9/12/17 Spotlight on: Trauma-Related Resources from the Parent Center Hub
In the wake of natural disasters such as Hurricane Harvey and with ongoing crises of raging forest fires in many states, the reality of trauma strikes home, stark and raw. This issue of the Buzz focuses on what communities can do to help those hit by trauma, especially the children. There are many ways in which children (and adults) can be traumatized . The resources we’ve listed below can help educators, families, service providers, Parent Centers, and community members learn more about the short- and longer-term impact of traumatic events and how to support individuals to cope and recover.
We also pass along heartfelt support to the Partners Resource Network in TX that has been slammed by Harvey and yet who carries on serving families of children with disabilities and rebuilding from the ground up.
Best to you all in this too-often difficult world,
The CPIR Team | Debra, Lisa, Jessica, Ana-Maria, and Myriam
What is PTSD? | In English and in Spanish
The National Center for PTSD (post-traumatic stress disorder) can tell you-and connect individuals, friends, families, and veterans with a network of professionals to help.
Post-Traumatic Stress Disorder in Children
From Medscape, this article looks at the “practice essentials” for diagnosing and addressing PTSD in children. It’s a good read for professionals and parents alike; it’s easy to read, yet framed from a clinician’s point of view.
Helping Young Children Cope After Exposure to a Traumatic Event
Tragedies are especially distressing to families with young children. This resource from Zero to Three is designed to help parents navigate this very challenging time. It includes symptoms a child might display, suggestions for what parents can do, and several resources they can turn to for more information.
Tips for Talking with and Helping Children and Youth Cope After a Disaster or Traumatic Event
This guide can help parents, caregivers, and teachers learn more about the common reactions children and youth have to trauma, how to respond in a helpful way, and when (and where) to seek support.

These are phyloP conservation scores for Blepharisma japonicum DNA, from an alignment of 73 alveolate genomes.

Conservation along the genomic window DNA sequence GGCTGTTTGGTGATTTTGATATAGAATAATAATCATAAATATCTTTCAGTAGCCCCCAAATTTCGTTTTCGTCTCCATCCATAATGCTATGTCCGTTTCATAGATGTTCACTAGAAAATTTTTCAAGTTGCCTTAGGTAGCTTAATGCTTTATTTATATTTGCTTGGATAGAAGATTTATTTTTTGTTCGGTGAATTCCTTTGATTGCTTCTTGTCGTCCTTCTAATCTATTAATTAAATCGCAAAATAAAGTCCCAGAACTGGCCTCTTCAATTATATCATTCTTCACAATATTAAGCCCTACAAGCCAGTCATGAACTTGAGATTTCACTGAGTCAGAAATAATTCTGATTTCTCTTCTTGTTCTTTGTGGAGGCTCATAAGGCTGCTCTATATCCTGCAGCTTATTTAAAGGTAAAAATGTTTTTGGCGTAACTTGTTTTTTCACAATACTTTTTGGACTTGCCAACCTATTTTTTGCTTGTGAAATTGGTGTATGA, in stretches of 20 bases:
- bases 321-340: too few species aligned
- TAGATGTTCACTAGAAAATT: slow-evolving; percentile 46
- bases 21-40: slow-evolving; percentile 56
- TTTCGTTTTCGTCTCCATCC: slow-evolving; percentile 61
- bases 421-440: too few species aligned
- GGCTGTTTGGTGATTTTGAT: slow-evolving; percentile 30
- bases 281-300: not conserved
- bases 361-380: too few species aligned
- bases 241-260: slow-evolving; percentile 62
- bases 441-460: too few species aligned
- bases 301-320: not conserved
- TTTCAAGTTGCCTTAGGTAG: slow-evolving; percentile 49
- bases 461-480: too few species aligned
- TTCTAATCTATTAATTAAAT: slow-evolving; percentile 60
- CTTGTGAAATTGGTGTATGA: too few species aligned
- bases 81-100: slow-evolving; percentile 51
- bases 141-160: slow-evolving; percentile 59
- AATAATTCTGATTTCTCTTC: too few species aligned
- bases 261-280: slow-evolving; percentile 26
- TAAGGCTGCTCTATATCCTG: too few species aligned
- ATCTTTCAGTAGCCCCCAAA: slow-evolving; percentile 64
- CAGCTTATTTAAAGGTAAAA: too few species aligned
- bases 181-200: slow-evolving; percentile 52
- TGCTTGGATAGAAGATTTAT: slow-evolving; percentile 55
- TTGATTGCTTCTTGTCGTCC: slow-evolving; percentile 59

Home Management Strategies for PTSD
What parents can do to help their child cope with trauma and the anxiety that may result. Very practical, very basic.
9/8/17 Hurricane Preparedness for Families with Special Needs
On Wednesday, September 6, South Carolina Governor Henry McMaster issued an executive order declaring a state of emergency as the path of Hurricane Irma was tracked.
From WLTX News 19, and WISTV News 10:
Governor Henry McMaster is urging people in his state to get ready now in case
Hurricane Irma makes a direct hit on the state. "Now is the time to prepare," McMaster said.
Family Connection of South Carolina wants you to be prepared if the hurricane, accompanying tropical storms and weather related issues (flooding, etc.) impact your area of the state. The following resources can help you ensure that your family is prepared to weather the storm:
- South Carolina Hurricane Guide (PDF) from the South Carolina Emergency Management Division.
- FEMA for Kids Basic hurricane education for kids, including what to do before, during and after the storm, key words, and more.
- South Carolina Department of Health and Environmental Control lists actions before during and after a hurricane, hurricane materials and publications, and other useful websites.
- Cuidados y Preocupaciones en caso deHuracán, Guía de Preparación offered by (South Carolina Department of Health and Environmental Control).
- Disaster Safety for People with Disabilities from the American Red Cross.
- South Carolina Hurricane Guide from South Carolina's Emergency Management Division.
- Helping Children Cope with Trauma from Parentcenterhub.org.
Have other questions? Call our Family Information Center at 1-800-578-8750. Para Español: 1-888-808-7462.